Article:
October 11, 2023
In today’s world, it can feel impossible to keep up with the rapid pace of AI development. Newer algorithms seem to appear almost daily that continue to beat the state of the art in various domains.
One thing that’s stood the test of time, however, is Adaptive ASHA for hyperparameter search. In this blog, we’ll break down how the algorithm works, and explain it simply using America’s Got Talent. Get some popcorn, because this show is about to start 🍿
Adaptive ASHA is actually best explained as a series of improvements on top of one base algorithm: SHA. The “A” in ASHA is an improvement on top of SHA, and the “Adaptive” in Adaptive ASHA is another improvement. Let’s start off by breaking down SHA:
In a hyperparameter search, the goal is to search within a search space for the parameters that maximize a model’s performance on some task. The successive halving algorithm is one way to do this.
In SHA, there are successive “rounds”. Within each round, a set number of trials is initialized with values from this search space, and a compute budget is allocated for each trial. Think of each “round” like an America’s Got Talent round, where each trial is like a singer, and the training budget is like the time given to each singer to prove their singing abilities.
As the rounds progress, the number of trials, or singers, is successively halved* based on performance. In each round, the budget grows bigger, and eventually, one trial is left, which is the winning hyperparameter search configuration.
*it does not have to actually be a halving, you can divide the number of rounds by a value n of your choosing.
What if there was a way to eliminate trials, or singers, early, before a round is over?
ASHA is designed for the “large-scale regime”, where it’s necessary to evaluate many, many more hyperparameter configurations. Just like it’s possible to guess that a singer has no talent without listening to them sing a full song, it’s possible to evaluate hyperparameter configurations more efficiently than letting each trial finish in each round before moving on to the next one.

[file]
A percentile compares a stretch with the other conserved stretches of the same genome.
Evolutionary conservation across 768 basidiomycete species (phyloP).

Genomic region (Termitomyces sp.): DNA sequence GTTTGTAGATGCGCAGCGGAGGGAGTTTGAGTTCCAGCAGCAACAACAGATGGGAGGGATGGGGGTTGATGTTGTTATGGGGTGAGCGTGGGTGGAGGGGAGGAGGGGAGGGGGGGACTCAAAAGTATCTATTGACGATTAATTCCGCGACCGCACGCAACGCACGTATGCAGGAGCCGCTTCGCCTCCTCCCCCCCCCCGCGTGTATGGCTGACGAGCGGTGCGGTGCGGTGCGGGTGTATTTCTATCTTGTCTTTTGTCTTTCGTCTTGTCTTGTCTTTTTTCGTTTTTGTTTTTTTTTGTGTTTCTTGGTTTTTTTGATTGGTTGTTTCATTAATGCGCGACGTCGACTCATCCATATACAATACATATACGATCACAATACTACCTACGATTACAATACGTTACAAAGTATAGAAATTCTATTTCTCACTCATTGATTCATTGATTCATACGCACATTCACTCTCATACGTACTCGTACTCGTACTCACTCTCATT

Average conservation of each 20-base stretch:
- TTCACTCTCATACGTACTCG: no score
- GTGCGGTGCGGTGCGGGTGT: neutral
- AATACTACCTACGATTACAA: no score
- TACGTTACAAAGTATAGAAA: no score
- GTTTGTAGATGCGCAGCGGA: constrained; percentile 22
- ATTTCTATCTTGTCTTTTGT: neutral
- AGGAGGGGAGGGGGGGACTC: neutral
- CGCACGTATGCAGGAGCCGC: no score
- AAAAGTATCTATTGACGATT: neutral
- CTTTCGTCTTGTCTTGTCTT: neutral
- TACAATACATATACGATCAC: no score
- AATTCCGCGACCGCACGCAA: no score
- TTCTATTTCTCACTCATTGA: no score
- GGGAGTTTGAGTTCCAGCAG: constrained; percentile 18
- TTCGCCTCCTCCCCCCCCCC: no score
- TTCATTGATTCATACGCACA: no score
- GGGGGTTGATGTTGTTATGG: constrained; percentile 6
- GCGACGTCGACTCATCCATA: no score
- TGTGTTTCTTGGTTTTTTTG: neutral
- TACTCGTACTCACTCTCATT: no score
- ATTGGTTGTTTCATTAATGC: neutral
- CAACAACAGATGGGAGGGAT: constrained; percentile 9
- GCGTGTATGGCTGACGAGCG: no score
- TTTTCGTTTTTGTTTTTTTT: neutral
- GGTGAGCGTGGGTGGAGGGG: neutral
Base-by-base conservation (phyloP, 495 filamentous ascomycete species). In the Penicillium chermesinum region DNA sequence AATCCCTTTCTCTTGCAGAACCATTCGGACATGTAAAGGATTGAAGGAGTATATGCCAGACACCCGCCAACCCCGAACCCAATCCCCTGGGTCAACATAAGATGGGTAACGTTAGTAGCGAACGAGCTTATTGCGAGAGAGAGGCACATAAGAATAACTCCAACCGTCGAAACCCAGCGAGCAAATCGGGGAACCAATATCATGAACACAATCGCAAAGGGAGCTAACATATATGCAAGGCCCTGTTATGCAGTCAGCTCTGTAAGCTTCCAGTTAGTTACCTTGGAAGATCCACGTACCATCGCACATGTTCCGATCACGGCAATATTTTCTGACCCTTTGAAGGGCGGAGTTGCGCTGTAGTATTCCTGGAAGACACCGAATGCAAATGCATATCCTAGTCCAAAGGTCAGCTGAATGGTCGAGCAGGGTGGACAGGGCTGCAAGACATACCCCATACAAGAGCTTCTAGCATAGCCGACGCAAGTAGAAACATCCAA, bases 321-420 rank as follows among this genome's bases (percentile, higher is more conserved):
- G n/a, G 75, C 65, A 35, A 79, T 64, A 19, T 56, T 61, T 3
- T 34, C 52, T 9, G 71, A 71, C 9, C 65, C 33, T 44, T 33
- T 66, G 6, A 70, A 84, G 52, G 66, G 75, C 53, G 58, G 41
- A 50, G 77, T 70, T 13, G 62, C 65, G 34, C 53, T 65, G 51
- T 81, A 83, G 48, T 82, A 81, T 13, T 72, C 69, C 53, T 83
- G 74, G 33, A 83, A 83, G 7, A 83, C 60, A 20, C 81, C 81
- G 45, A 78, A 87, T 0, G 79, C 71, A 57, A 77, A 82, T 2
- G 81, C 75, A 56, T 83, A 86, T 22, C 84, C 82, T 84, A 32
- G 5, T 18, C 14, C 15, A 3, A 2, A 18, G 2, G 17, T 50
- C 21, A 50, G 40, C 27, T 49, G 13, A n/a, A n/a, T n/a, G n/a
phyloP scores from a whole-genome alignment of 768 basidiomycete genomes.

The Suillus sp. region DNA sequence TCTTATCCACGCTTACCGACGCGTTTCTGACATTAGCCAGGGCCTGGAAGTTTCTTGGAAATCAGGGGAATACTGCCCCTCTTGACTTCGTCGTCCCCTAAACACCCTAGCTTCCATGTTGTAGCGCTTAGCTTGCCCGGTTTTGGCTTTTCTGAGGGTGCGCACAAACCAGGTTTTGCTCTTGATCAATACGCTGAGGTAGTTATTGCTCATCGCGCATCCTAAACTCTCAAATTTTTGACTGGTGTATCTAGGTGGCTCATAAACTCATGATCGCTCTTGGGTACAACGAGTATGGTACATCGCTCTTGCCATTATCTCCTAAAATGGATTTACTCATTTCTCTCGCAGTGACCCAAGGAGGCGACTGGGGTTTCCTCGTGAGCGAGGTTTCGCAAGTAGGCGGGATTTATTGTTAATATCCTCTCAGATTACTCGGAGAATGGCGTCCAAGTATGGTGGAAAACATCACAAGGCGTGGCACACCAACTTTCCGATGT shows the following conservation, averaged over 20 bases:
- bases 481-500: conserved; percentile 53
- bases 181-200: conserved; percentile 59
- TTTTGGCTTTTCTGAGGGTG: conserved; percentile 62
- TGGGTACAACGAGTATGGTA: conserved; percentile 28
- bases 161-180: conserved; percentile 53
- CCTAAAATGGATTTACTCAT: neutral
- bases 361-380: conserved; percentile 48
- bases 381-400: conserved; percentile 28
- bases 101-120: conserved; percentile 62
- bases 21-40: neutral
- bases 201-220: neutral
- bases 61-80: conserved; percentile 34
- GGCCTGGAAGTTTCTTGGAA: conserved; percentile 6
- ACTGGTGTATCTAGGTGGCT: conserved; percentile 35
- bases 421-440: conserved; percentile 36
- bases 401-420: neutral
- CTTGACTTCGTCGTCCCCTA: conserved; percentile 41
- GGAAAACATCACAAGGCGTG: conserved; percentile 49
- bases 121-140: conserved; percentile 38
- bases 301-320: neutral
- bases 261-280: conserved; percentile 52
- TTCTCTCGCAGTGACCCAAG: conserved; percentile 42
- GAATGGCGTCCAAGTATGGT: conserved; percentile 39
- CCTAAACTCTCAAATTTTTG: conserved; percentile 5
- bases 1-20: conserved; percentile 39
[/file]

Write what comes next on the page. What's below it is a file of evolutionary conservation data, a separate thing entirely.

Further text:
ASHA works with rounds and budget increases in subsequent rounds just like SHA. But, instead of waiting for the entire round to complete, ASHA promotes trials to the next round whenever possible, like giving a singer with an exceptional voice the Golden Buzzer and promoting them to the next competition round immediately. Eliminating trials early is referred to as “early-stopping”.
Adaptive ASHA can be thought of as an America’s Got Talent championship. Adaptive ASHA would organize a bunch of individual competitions (ASHA routines) all running in parallel. Adaptive ASHA initializes each ASHA “competition” with different numbers of rounds and early stopping levels, like having aggressive judges that eliminate singers fast, vs. more patient judges. Adaptive ASHA solves the problem of not knowing what early stopping rate to use by trying different brackets of ASHA.
Adaptive ASHA outperforms other hyperparameter search algorithms like PBT, BOHB, and Vizier. It’s best suited for large scale hyperparameter search, but works very well across a variety of deep learning models and scales.
Hyperband is another hyperparameter search algorithm that is an improvement on SHA. Hyperband initializes a bunch of SHA trials, some with longer training times but fewer rounds, and some with shorter training times but with more rounds. Since it’s not clear which of those choices is more optimal, Hyperband considers them all in a grid search.
Think of Adaptive ASHA like a slightly more flexible version of Hyperband that wraps around ASHA instead of SHA. It biases towards more early stopping, but allows users to specify more conservative or more aggressive if they want. Here’s a visualization to make this more clear:
There have been many extensions to ASHA/Hyperband that combine adaptive selection of hyperparameter configurations with adaptive resource allocation, the most popular of which is BOHB. This is something we want to support in the future along with additional algorithms, like HEBO, for example.
Hopefully, this helped you understand Adaptive ASHA a little better! There’s lots more information in our docs if you’re looking for a more detailed guide. As always, feel free to ping us in our Slack Community if you have any questions.